This issue is about writing business letters by email, which I know, looks a little contradictory. But we now use email daily in business and it raises the questions, when is a letter a letter? Or, what makes a letter a letter?
By definition, a letter is a written communication between parties, usually sent in an envelope. The features of letters are universal ie, they all have sender's and recipient's addresses, signatures, the dates sent and so on.
In recent years the practice of attaching a letter in word processor format to an email message has increased. Some organizations send an email instead of a letter. While I'm sure both practices will become increasingly common, what I have noticed is that when people use email in place of a letter, the standard of presentation sometimes declines .
It seems to me that we could use email instead of letters provided we maintain the degree of formality, the layout and other conventions used in letters. In fact, I used email almost exclusively to deal with communication between my office and job applicants. For example, to acknowledge receipt of their applications, to invite them to interviews, to inform them they had not been successful. My applicants' information kit and related documents made it clear that email would be the main medium for communicating with them. Everyone preferred it because of the many advantages it has, which include:
- It is quick, economic and very effective
- You can request a read receipt so that you know that your email has arrived at its destination and been opened
- One email can be sent to multiple addressees without creating additional pieces of paper, envelopes, postage stamps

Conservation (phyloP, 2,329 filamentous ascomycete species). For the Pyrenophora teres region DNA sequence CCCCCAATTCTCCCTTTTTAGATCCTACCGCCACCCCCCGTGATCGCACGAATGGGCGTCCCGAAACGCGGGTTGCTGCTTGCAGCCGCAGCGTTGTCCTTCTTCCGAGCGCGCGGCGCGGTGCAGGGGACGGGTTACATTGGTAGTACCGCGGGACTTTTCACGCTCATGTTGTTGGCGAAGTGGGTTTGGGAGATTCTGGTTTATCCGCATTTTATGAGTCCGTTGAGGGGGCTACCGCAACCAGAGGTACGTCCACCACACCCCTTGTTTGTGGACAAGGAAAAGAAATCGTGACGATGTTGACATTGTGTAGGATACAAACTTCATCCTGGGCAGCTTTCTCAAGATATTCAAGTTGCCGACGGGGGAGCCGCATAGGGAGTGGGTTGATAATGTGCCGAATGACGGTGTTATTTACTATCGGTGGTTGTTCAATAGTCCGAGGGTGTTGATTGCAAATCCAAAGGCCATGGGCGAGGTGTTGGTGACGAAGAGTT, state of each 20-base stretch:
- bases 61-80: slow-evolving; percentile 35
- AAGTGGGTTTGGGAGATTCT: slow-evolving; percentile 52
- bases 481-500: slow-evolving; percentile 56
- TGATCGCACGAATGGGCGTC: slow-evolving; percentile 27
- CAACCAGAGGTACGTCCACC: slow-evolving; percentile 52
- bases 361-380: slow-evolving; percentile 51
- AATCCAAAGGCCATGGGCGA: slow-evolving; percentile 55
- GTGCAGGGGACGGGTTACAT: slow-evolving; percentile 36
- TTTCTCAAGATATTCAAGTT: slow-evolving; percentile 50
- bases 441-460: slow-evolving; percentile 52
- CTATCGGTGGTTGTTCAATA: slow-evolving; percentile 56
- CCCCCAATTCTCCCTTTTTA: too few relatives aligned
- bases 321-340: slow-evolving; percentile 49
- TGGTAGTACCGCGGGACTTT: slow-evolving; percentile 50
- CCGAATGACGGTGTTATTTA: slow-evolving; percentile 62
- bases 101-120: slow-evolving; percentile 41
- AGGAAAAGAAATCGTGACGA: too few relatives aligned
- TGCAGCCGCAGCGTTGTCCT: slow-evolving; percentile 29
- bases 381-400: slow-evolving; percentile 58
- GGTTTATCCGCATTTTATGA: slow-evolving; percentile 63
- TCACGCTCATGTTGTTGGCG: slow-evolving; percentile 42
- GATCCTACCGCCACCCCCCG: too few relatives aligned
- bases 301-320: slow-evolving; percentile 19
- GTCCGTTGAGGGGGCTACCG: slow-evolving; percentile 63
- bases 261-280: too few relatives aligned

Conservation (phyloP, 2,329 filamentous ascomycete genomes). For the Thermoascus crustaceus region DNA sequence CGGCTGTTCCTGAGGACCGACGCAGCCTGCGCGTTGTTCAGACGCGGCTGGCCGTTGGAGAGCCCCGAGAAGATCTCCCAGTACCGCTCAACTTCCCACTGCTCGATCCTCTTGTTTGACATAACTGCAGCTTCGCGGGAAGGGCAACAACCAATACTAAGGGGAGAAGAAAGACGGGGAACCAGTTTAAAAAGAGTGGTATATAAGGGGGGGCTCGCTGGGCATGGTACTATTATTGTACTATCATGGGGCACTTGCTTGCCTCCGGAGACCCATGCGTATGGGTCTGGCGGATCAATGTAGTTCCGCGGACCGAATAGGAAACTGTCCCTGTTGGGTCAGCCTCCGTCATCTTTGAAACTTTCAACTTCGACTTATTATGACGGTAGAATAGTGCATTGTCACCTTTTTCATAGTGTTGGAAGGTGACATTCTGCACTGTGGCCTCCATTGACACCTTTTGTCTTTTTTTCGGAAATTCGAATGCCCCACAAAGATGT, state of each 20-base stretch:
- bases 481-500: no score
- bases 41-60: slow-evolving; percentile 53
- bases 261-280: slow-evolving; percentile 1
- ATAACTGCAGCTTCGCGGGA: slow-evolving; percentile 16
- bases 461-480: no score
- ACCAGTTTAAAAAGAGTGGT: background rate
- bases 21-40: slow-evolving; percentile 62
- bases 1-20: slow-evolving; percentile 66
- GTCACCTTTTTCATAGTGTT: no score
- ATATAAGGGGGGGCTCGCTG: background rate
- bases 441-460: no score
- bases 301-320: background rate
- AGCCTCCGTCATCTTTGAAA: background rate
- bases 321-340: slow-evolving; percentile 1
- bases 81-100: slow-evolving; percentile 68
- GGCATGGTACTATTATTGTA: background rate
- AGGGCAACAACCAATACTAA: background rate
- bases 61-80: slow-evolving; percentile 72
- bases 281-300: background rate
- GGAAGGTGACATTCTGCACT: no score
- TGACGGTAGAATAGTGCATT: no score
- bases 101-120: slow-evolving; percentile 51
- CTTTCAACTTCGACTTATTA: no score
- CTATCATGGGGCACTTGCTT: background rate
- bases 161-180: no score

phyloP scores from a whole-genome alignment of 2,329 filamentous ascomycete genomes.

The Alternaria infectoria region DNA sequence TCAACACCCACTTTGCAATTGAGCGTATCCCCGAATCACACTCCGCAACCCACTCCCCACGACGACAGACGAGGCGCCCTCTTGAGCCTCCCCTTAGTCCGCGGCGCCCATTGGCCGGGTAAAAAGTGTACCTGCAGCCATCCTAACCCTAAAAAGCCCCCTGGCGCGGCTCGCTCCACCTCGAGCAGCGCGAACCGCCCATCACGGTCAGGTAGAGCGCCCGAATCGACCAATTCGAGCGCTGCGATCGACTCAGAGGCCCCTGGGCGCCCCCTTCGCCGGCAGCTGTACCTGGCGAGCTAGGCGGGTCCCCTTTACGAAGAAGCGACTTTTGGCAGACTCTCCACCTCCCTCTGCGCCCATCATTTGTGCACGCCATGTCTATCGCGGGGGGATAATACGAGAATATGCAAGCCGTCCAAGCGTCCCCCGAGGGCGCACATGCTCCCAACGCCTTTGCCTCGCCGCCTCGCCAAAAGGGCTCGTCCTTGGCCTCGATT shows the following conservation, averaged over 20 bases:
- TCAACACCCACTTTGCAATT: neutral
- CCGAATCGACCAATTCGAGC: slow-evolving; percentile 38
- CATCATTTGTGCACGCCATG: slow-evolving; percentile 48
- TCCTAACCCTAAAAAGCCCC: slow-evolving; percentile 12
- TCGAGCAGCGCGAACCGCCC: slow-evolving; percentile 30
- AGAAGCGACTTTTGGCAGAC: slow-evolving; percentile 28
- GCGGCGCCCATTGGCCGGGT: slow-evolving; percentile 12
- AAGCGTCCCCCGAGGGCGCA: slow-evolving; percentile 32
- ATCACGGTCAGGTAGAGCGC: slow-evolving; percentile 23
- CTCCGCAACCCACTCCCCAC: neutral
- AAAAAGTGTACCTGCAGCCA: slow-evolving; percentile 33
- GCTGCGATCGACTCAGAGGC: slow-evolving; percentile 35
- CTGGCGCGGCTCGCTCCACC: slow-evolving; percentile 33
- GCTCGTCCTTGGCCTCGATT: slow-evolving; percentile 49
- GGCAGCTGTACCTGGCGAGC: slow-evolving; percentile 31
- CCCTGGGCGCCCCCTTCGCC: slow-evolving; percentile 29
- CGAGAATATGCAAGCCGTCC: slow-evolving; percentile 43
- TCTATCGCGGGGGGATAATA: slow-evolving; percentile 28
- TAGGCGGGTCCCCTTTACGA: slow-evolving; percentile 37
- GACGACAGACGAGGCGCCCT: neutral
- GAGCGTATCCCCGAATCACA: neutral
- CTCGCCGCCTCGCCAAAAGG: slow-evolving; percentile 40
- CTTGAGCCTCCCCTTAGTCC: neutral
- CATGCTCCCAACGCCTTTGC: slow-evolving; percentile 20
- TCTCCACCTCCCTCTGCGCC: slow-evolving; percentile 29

- You can ensure that your email is received only by the person to which it was sent ie, it should not end up in the wrong inbox
True, there are several disadvantages of email, the most obvious of which is that it is not secure. However, for most
Business communication, lack of security is not an issue. If it is, then there are encryption protocols one can employ.
If you decide to use email
First, make sure that your clients or colleges are aware that you communicate primarily by email eg, your advertisements, documentation etc can state something like: "Acme Finance prefers to communicate via email". If people know what to expect, there's a better chance they'll give you their email address and they will not be aghast at receiving an email from one of the world's largest or grandest organizations.
Maintain a high standard of communication. Because we use email casually for so many of our messages, it's easy to fall into
The trap of using sub-standard business communication and including such things as emoticons in our messages … severely
Appropriate for a business email.
If possible, have a template made with your firm's colors and logo, address and other contact information. Do not pause
Your email with, "Hi guys" or anything other than you would put in a letter eg, "Dear Mrs Carruthers". Stick to the usual
Letter writing conventions and make sure you have a style guide for staff to use and you should find that your communication is well accepted.
If nothing else, your costs for production and distribution will drop substantially and you should also notice an improvement in business efficiency as email speeds up your daily communication.
Copyright 2005 Robin Henry